HOW TO CURVE A BOWLING BALL
Whenever someone finds out that I’m a bowler, the question I’m most often asked is if I throw a hook. My general answer is a polite, ‘yes’, but in the back of my mind I always think ‘How else would I bowl?’ Every bowler I’ve seen have consistent high average success has thrown a hook. I’ve seen a fair number of ‘non-hook’ bowlers shoot high games, but for them a 200 game is usually a rare achievement, as opposed to a consistent score.
Throwing a hook is the most instrumental tool that you can learn to become a consistent bowler. Instead of hitting the headpin dead on, or slightly off centered, which causes massive deflections of power, throwing with a hook allows you to hit multiple pins with equal force, creating a reaction that should knock over all 10 pins. Think of it in terms of a game of pool.
When you shoot the cue ball to the right of the ball for which you aim, the cue ball will deflect away from any balls behind the target ball. This is a similar reaction to hitting the head pin slightly to the right or left, the Ball will bounce away from the remaining pins and toward the gutter. Occasionally, the laws of physics will cause all of the pins to be knocked down, but to manage that consistently is very difficult.
Thus, the importance of throwing the hook. When done properly for right-handers, the ball will hit what is called the pocket, between the head pin and the 3 pin. The head pin will deflect into the 2 pin and a domino effect will knock over the 4 and 7 pins. Meanwhile, the 3 pin will deflect into the 6 and 10 pins. Since the ball hit at an angle going into the pocket, it will continue to ‘drive’ through the pins hitting the 5 pin, which will deflect into the 8 pin, and finally run out of steam as it hits the 9 pin and then the backstop. Sounds complicated, but actually, it’s quite easy.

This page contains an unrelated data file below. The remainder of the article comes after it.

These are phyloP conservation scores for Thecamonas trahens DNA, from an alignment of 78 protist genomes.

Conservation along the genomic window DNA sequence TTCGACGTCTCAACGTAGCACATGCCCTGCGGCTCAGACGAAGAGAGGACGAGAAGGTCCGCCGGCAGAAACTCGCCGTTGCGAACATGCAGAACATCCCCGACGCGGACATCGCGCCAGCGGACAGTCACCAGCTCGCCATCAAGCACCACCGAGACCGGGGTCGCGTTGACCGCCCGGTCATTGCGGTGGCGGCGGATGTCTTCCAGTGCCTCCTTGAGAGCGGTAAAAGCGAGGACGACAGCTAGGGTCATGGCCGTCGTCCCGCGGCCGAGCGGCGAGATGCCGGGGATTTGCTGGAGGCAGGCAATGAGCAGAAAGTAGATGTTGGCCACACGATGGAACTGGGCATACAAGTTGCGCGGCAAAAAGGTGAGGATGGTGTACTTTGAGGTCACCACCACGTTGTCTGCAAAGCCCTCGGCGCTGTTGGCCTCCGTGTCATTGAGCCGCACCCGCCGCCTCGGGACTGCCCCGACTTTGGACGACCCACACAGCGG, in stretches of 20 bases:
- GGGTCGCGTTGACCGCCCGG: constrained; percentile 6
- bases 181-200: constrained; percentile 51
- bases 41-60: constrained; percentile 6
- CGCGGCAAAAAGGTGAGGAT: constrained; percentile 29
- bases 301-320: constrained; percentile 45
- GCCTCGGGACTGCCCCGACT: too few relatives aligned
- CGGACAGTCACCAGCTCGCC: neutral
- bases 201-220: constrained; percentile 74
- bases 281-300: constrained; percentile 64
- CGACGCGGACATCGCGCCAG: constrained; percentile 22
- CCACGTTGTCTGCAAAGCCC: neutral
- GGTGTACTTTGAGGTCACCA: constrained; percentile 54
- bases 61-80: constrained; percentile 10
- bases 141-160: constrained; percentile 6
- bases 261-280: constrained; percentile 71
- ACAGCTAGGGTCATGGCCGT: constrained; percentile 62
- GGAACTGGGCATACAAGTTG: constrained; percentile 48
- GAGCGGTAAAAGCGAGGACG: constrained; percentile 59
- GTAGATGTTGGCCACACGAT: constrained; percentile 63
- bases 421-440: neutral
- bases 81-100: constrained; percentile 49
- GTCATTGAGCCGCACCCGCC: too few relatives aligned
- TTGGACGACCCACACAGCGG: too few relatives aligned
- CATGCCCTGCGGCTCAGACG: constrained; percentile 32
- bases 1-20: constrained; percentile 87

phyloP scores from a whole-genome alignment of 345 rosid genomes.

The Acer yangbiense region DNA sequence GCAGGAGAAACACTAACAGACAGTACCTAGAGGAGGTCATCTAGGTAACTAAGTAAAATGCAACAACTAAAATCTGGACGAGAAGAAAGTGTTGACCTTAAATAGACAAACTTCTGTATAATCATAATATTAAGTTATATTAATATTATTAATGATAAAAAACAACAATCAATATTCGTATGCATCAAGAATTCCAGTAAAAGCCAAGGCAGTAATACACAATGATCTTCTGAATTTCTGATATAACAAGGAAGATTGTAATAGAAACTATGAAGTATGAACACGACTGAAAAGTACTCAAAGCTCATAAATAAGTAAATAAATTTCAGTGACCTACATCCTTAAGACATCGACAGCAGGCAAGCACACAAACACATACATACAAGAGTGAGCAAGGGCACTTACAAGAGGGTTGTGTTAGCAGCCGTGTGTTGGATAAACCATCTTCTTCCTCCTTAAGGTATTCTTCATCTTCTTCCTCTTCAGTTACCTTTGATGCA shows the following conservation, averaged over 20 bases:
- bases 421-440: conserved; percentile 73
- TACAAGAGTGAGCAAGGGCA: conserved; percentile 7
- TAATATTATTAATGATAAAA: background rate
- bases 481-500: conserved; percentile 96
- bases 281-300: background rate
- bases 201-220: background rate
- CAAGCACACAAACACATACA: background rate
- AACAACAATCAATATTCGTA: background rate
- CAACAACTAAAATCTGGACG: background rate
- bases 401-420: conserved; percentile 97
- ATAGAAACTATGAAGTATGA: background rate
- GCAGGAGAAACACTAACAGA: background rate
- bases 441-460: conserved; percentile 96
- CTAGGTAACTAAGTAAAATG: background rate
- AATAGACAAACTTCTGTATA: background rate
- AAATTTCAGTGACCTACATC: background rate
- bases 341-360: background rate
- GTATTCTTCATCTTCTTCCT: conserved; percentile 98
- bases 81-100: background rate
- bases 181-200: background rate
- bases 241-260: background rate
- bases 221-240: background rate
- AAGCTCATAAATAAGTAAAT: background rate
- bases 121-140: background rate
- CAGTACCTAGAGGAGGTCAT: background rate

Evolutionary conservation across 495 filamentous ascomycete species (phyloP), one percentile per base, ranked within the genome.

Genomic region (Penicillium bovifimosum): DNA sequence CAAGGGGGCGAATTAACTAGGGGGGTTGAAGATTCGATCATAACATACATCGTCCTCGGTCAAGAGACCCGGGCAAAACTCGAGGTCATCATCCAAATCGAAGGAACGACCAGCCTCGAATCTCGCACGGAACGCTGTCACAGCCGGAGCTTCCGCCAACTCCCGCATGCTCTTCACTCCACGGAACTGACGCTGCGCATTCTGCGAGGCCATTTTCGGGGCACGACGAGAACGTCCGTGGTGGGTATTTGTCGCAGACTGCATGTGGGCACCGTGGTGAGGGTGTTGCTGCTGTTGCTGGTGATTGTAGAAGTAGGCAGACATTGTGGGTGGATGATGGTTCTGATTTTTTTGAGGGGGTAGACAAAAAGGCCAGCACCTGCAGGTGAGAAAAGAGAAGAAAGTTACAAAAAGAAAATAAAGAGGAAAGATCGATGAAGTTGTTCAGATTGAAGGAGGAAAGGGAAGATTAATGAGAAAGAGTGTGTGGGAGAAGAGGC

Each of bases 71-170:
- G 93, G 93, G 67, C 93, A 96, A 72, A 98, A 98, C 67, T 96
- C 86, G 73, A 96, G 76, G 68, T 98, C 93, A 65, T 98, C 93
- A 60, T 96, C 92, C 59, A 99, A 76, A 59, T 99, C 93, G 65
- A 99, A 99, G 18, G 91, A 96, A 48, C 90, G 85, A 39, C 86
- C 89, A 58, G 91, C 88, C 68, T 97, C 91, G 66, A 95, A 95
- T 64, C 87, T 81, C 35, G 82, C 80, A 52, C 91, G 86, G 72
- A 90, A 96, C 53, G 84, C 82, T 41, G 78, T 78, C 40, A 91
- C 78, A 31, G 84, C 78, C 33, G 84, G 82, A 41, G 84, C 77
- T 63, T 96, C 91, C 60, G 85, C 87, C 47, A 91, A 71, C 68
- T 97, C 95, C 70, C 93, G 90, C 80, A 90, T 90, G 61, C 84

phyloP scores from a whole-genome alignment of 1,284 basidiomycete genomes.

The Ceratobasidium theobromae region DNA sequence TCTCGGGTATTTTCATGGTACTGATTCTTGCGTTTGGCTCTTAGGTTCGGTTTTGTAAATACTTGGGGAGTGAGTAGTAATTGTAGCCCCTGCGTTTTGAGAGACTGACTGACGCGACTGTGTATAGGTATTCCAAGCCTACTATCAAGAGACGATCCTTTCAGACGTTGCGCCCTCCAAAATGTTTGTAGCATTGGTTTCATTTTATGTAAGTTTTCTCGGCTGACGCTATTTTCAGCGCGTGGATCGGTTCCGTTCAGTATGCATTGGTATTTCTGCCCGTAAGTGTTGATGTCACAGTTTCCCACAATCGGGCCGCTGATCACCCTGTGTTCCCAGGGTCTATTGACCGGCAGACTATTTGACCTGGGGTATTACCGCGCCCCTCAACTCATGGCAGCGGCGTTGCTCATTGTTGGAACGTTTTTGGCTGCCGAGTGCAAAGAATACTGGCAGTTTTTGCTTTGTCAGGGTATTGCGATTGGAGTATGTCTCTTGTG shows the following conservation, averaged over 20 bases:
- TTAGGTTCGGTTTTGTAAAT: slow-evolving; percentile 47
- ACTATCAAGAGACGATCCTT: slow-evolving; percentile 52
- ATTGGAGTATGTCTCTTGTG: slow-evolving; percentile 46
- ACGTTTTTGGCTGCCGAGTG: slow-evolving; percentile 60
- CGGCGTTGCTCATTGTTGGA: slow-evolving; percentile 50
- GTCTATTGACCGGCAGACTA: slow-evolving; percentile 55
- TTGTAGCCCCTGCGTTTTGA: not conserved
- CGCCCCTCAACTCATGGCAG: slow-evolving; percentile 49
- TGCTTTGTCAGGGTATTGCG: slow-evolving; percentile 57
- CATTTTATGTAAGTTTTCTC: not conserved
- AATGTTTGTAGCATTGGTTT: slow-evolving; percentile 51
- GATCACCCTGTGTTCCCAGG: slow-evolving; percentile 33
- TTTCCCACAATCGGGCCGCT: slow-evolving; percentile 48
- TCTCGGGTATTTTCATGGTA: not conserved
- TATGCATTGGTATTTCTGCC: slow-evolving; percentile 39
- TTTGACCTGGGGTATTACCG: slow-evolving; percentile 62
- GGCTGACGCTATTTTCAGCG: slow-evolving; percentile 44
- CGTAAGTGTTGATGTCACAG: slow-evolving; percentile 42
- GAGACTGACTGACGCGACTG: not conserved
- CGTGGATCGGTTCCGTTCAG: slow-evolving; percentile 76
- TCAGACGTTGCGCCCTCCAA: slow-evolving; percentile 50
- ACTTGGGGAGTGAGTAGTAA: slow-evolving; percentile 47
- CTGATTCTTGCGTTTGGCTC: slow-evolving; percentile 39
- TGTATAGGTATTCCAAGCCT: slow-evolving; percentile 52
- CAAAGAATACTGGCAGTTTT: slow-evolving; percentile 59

As you stand on the approach, hold the ball in front of you at about chest height. Make sure that all three fingers are in the holes and that they are holding the ball from underneath. Much like shooting a free throw in basketball, use your opposing hand for balance. As you start your approach, allow your arm to swing the ball behind you. Try, as best you can, to keep your hips squared to the pins ahead of you, while still keeping your hand beneath the ball. It sounds very difficult at first, but with practice, this skill can be mastered. As you approach the foul line, bring your arm forward and start to turn your wrist upward. The best way to describe this action is to imagine yourself extending your arm to shake someone’s hand. Once your wrist starts to approach a 90-degree angle, the ball will release from your hand with added revolutions. Once the ball has cleared the oil, it should hook!
As always, the key to getting it to hook into the pocket will take time and practice, but if you do so, you’ll be able to see your scores take off and your average well on its way to the 200 level.